I was shopping at an antique gallery in Los Angeles when the owner, who I’d know from years previous, came up.
She complimented my hair and called the women surrounding her (clients? employees?) and said, “Look at her hair, it is sooooo cute, isn’t it?!”
I don’t like being called cute, and I don’t like being a spectacle.
She started talking about her new paintings, and what she could do for me and I barely could contain my annoyance.
This is one of the types of women I just don’t like. I don’t want to be around people who aren’t genuine good listeners. And I just wanted her to leave me alone.
I escaped and started browsing for things on my list, feeling vaguely disappointed in myself.
I needed my husband’s artistic ideas before purchasing a few items so I called him and settled down into a corner where the hopefully no one would find me.
I opened my book and read,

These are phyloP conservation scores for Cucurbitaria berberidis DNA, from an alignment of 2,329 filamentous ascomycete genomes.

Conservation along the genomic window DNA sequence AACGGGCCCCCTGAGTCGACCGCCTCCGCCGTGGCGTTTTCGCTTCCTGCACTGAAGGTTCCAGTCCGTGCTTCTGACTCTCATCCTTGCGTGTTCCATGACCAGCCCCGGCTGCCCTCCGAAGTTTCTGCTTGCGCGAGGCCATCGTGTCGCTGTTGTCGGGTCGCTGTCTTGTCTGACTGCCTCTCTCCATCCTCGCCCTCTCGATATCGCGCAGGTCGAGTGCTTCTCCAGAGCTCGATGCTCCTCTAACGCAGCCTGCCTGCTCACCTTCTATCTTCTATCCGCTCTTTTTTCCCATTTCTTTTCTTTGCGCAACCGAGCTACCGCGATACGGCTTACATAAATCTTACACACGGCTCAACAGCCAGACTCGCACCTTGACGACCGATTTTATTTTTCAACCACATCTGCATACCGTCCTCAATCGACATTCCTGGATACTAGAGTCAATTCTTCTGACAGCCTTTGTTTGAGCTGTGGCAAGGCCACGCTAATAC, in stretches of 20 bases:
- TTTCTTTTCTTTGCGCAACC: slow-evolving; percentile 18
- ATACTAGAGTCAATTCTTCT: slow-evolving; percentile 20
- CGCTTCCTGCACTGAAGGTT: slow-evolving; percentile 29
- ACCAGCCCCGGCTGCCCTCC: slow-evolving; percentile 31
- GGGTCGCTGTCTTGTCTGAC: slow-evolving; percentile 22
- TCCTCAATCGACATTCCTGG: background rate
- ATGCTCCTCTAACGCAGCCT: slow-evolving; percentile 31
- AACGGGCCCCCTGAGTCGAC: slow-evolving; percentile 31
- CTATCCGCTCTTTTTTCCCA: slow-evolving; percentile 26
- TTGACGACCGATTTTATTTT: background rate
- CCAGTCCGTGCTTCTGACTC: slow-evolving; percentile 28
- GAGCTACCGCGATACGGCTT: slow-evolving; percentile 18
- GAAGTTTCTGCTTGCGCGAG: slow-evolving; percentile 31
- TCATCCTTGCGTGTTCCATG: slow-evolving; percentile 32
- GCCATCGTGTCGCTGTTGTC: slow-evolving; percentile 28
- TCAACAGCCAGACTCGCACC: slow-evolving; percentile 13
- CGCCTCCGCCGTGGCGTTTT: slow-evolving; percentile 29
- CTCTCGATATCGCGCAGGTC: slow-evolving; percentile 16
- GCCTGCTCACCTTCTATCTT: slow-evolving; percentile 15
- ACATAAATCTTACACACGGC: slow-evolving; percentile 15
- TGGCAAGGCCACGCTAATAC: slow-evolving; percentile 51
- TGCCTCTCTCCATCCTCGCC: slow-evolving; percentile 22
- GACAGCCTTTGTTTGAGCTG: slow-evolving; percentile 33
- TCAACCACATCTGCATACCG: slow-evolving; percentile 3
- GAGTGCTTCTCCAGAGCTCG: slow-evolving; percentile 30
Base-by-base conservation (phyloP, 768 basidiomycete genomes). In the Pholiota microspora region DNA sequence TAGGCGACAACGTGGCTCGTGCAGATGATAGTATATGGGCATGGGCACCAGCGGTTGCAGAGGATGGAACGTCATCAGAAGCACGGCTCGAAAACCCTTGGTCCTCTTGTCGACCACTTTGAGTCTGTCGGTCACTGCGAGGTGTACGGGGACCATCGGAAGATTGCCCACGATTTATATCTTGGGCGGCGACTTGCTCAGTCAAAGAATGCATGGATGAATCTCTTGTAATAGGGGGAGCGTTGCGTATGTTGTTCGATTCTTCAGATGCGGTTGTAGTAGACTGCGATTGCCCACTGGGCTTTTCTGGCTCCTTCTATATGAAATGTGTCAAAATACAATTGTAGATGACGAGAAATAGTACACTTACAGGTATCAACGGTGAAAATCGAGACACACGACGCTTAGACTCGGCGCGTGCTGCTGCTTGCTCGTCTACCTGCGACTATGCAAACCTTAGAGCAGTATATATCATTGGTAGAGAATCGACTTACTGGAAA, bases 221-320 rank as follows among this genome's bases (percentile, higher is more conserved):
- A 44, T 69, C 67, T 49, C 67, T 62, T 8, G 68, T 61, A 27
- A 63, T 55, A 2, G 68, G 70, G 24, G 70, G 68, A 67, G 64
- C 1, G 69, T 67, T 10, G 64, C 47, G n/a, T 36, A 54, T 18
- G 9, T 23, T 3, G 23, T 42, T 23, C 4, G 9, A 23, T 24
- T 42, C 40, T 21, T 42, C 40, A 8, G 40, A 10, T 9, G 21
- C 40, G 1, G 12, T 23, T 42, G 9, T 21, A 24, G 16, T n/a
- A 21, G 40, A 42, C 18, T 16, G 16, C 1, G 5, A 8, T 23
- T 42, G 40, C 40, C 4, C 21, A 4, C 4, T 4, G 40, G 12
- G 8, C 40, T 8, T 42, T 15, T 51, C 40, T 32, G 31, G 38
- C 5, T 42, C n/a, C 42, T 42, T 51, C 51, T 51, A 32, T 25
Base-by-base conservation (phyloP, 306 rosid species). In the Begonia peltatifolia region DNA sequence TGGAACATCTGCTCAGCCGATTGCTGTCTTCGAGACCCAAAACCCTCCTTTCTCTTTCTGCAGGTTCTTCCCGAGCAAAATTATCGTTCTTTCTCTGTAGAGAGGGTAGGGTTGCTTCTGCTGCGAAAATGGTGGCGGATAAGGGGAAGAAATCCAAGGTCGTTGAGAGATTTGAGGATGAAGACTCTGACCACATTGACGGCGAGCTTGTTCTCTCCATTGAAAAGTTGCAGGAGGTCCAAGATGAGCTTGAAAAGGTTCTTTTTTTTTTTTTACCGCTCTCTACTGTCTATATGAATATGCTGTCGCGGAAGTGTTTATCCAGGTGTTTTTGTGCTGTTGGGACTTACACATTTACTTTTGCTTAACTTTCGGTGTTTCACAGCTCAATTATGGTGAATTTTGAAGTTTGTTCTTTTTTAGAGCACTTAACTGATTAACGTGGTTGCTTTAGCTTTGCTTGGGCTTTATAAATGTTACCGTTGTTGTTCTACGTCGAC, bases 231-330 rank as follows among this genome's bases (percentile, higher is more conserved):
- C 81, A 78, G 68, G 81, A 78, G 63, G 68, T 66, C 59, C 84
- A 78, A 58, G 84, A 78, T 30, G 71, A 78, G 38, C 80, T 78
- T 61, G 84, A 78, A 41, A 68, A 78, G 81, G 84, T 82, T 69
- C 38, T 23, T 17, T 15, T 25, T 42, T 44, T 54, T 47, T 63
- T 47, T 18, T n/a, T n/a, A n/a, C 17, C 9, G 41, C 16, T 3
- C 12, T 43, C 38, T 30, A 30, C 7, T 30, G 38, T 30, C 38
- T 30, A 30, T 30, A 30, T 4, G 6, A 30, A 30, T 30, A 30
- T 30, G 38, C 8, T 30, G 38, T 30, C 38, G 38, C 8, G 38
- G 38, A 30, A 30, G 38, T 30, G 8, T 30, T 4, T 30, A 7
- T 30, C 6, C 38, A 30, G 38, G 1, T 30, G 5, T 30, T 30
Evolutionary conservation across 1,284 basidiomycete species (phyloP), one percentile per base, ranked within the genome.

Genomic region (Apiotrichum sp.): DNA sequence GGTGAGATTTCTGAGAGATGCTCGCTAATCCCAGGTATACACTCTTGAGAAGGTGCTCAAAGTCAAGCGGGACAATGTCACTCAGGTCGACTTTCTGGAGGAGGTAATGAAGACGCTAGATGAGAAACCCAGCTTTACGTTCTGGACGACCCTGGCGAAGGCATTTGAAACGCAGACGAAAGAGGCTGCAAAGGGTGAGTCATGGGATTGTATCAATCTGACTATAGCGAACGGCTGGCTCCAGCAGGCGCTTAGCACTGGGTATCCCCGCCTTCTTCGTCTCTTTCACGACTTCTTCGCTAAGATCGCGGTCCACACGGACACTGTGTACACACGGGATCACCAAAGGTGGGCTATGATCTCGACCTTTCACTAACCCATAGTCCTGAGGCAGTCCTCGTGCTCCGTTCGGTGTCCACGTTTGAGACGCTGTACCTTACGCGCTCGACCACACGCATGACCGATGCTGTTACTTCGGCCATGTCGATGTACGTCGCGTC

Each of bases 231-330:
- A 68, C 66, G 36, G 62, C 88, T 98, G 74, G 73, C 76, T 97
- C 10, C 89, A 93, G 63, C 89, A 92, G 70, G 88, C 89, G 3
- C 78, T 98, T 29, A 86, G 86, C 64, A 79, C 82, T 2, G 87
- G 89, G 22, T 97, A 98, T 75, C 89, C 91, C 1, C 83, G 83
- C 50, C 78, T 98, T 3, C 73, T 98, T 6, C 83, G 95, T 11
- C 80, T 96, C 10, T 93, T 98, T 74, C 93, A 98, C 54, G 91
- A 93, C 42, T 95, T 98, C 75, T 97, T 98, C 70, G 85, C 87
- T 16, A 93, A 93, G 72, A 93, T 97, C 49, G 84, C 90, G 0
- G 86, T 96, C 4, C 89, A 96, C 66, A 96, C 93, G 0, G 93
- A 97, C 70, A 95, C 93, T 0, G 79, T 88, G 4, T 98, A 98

“Marriage partners (or friends) either call order and beauty out of chaos or intensify chaos.” (Intimate Allies by Dan Allendar, which I have not read, but which was quoted in: Sacred Unions, Sacred Passions: Engaging the Mystery of Friendship Between Men and Women by Dan Brennan, a book I’ve suggested all my friends buy).
Friends notice their friend’s beauty. They call out order; they see goodness.
What beauty was I missing in the antique dealer?
Why couldn’t I see any good in her?
Why didn’t I even want to try?
I was calling out chaos in her.
My husband and son arrived in a matter of minutes. We started looking around and the owner spotted my son, “Is that your son?” she wanted to know.
“Yes!” I couldn’t help smiling because of how she was smiling. “He is so beautiful.”
She was willing to see beauty.
I tried again with her, smiling into her eyes and willing myself to notice order and goodness.
It doesn’t come naturally, but it’s beautiful when we try.